The flag is a banner of the municipal arms, which are shown
on another website on the history of Geraardsbergen. The website gives the text and images of Royal Decree
#65831, signed by éopold II on 19 April 1907, which granted arms to
Geraardsbergen. The grant states that the Municipal Council of the town
applied for arms on 27 July 1906. The Council required the permission
to use the arms shown on the seals commonly used by the municipal
magistrates before 1795. The granted arms are described as:
In goud en rood Calvariekruis op drie trappen gevoegd met zilver, vergezeld rechts van een zwarten dubbelen adelaar en links van een rood genagelden en getongden zwarten leeuw met gouden kroon, het schild overdekt met een gouden stede kroon.
Or a red three-step calvary masoned argent, flanked right by a black double eagle and left by a black lion armed and lampassed red and crowned or, the shield topped with a golden municipal crown (right and left have to be read heraldically here).
Servais adds that these arms were originally granted by (Dutch) Royal Decree on 4 August 1818. The oldest known municipal seal, dated 1244, shows a mountain (berg) with trees and a cross; a later seal (XIIIth century) shows the mountain with the cross only. The mountain, the cross, the lion and the eagle appear on a seal dated 1287. They reflect of course the geographical location of Geraardsbergen in the Imperial Flanders. The mountain was then progressively transformed into a monument.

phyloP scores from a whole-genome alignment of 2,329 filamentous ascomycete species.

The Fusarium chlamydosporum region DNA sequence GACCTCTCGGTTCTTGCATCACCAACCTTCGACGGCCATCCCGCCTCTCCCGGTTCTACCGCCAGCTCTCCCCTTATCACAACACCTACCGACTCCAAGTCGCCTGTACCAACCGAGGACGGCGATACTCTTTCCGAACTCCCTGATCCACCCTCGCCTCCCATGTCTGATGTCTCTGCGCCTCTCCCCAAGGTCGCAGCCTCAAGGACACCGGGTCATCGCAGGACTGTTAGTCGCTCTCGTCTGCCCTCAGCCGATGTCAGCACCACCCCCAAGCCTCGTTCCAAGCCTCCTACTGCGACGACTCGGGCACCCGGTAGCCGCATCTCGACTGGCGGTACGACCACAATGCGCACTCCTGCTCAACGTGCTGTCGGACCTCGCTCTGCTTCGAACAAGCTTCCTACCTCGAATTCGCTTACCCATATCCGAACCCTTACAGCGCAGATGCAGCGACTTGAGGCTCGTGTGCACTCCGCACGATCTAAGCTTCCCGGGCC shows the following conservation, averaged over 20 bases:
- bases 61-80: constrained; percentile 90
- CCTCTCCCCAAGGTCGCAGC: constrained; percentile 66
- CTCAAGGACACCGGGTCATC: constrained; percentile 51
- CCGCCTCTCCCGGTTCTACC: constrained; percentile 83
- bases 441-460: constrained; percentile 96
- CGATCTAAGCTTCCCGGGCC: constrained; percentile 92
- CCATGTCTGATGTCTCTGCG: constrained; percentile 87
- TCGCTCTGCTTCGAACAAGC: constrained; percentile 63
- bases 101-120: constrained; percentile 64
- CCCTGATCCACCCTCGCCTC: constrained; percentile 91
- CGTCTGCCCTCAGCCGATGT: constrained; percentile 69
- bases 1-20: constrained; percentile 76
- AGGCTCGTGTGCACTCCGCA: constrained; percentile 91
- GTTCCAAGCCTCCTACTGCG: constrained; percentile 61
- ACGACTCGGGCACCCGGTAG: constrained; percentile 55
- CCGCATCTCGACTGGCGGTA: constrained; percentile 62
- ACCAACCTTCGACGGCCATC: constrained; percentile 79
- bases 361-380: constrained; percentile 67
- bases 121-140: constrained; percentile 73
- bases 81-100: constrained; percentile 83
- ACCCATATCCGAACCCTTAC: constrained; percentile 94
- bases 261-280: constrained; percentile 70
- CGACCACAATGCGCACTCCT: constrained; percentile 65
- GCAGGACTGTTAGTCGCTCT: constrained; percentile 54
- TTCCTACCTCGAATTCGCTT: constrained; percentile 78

Johannes Blaeu's Atlas Major (1648) shows a sight on Geraardsbergen
labelled Gerardimontium vulgo Gheertsberghe. The upper left corner of
the plate is decorated with the coat of arms of Flanders, whereas the
upper right corner of the plate is decorated with the coat of arms of
Geraardsbergen, which is similar to the today's one, but with the cross
blue instead of red. The plate can be seen on the website of the historical society Geschied- en heemkundige kring Gerardimontium.
A coin from the Country of Aalst, dated 1617, shows the arms of Aalst and Geraardsbergen, again with the two shields within the shield. The coin can be seen on the website of the historical society Het Land van Aalst.
Therefore, it seems that the today's arms of Geraardsbergen are closest to the historical arms than were the arms applied for and granted in the XIXth century.
Arnaud Leroy, Pascal Vagnat & Ivan Sache, 19 September 2006